“The kids were just so hungry,” Steele said. “The kids could tell they were close to getting a win.”

The next week, it happened.

The program slowly improved, picking up its first winning regular season and playoff berth in 2006. The Hawks had back-to-back seven-win seasons in 2007 and 2008. There were some down years, too. Growing pains, if you will. They won a total of four games in 2009 and 2010.  

The Hawks got back to winning in 2011 and 2012, then had to go through a major change. The only coach the program had known had to resign. Steele was promoted to battalion chief, and the schedule of the new position, at the time, conflicted with running a football program.

A year later, though, Steele’s schedule was more manageable, and the head coach position at Hockinson was open again.

It was a no-brainer for Steele to return.

Rick Steele was an assistant coach at Hudson’s Bay, La Center, and Prairie before starting the Hockinson football program in 2004. Now, he and the Hawks are preparing to play in the Class 2A state championship game Saturday in the Tacoma Dome. Photo by Mike Schultz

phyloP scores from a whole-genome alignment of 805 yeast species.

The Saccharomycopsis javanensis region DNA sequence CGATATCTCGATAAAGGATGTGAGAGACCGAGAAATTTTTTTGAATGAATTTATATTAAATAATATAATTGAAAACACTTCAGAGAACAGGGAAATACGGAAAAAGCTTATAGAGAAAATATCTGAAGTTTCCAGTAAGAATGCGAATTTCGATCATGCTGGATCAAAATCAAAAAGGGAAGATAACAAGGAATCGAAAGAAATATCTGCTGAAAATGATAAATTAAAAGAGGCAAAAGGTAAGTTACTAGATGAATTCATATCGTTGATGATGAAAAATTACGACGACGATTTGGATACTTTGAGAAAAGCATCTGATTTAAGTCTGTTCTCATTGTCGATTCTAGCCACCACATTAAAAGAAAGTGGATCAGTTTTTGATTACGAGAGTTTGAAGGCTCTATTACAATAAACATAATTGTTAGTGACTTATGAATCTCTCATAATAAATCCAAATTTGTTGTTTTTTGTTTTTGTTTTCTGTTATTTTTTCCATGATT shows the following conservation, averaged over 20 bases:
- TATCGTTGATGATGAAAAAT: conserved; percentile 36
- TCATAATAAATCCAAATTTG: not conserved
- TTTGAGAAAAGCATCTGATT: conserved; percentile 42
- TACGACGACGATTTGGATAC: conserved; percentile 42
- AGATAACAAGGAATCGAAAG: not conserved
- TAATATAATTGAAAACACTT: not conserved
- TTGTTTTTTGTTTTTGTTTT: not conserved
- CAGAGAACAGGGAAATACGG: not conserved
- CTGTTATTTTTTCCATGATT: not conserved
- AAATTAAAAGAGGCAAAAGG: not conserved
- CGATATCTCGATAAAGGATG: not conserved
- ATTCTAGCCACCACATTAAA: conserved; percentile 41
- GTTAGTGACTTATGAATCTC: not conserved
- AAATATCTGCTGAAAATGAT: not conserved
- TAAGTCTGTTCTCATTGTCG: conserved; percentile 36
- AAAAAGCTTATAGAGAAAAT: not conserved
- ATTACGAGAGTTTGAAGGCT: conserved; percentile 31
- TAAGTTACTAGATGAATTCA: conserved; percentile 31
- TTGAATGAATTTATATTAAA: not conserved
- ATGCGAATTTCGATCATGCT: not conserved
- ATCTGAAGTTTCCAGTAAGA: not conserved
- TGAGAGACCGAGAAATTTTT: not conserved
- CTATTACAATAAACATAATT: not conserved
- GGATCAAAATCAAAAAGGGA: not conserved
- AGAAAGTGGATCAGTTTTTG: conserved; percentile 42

Rick Steele was an assistant coach at Hudson’s Bay, La Center, and Prairie before starting the Hockinson football program in 2004. Now, he and the Hawks are preparing to play in the Class 2A state championship game Saturday in the Tacoma Dome. Photo by Mike Schultz

“It’s been a process of building that program. It’s been a tough build just because we’ve done it with just Hockinson kids,” Steele said. “We’re not Camas or Skyview. Kids don’t move to Hockinson to play football. It’s taken us awhile to get a good foundation. We had good years. We had bad years.”

It has been nothing but good seasons, though, since Steele’s return. He gives himself a little bit of the credit.

“I had to learn how to be a head coach, too. It took me a while to be a good head coach. Lot of stuff I had to learn,” he said.

Mostly, though, he credits the players for their commitment.